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On the RX7, I do *some* PM work.. but brakes and rotors? they last varying lengths of time depending on particular track and weather conditions. COTA, NOLA, Hallett are all very hard on brakes. MSRH, not so much.
front wheel bearings get repacked w/ grease every ~3 race weekends. rear axle bearings get replaced after every 2nd race weekend as they start to fail during the 3rd and if I push it the bearing usually fails on the 4th weekend and it's a smoky DNF. I'm working on an updated design to use a better bearing, but need a machine shop to make me a custom part.
Front calipers get rebuild once or twice a season, rears about the same. I usually will do that at the same time I'm doing wheel bearings, since I will have the rotor halfway off and it will be greasy from the bearing process. might as well make all the mess and get it over with.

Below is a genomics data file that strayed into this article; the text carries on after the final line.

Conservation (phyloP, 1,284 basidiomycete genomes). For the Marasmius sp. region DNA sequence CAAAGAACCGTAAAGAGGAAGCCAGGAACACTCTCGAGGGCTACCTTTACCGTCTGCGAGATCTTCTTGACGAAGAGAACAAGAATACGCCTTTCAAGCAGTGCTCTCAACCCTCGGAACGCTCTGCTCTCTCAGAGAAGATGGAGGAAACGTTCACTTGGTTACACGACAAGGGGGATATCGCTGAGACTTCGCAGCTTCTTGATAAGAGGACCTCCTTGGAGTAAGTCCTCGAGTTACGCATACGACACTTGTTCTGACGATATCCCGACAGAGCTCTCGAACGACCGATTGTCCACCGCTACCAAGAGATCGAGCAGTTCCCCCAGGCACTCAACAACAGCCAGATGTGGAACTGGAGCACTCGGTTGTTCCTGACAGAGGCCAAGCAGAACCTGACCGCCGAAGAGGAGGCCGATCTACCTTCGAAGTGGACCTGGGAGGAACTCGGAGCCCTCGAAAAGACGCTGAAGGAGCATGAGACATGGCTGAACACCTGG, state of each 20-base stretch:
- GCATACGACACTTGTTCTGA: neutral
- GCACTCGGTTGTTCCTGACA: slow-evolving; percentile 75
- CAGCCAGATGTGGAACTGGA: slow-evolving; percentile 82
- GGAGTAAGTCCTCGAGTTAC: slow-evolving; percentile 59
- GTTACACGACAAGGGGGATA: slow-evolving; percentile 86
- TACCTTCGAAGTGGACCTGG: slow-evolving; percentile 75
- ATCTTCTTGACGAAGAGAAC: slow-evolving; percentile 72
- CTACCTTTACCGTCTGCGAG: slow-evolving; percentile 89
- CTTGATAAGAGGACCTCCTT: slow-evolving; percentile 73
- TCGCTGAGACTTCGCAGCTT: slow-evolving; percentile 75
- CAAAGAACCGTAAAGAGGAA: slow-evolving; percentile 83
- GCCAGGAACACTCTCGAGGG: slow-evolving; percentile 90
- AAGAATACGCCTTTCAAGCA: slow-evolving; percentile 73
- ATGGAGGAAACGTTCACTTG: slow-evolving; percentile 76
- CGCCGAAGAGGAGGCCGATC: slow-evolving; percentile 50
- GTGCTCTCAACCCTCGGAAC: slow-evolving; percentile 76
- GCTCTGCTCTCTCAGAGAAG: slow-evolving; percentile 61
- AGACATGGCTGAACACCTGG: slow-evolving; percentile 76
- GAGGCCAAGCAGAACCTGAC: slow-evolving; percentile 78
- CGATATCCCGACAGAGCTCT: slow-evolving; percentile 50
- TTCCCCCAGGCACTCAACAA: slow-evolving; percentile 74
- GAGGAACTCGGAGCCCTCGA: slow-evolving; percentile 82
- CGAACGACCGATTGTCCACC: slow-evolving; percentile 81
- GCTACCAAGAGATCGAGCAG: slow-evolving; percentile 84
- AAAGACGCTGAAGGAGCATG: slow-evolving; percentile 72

Fluids get replaced "when I feel like it" - usually about once a season based on how much I drive.. That's between 6-10hrs of track time on this car given how much I get it to the track.
Diff fluid tends to get replaced slightly more often because of the rear axle issues and the Miata diff these cars use.. with an RX7 pushing >200whp, the ring and pinion are only marginal in strength. the good thing is the RX7 has a steel live axle housing and solid axles vs. the Miata's aluminum diff carrier and stub axles. I think the difference in housing design and live axle helps to keep the ring and pinion alive because of the reduced forces on the axle stubs causing the diff guts to twist and pull.. but this is just my opinion.. RX7s usually don't explode diffs like Miatas do, yet they use the same R&P and put out more power..
..... All that said, I've been changing the diff fluid about every 3rd race because of the axle bearing issues. depending on how ugly the bearings look when I pull them out, I get concerned about shrapnel in the fluid and change it.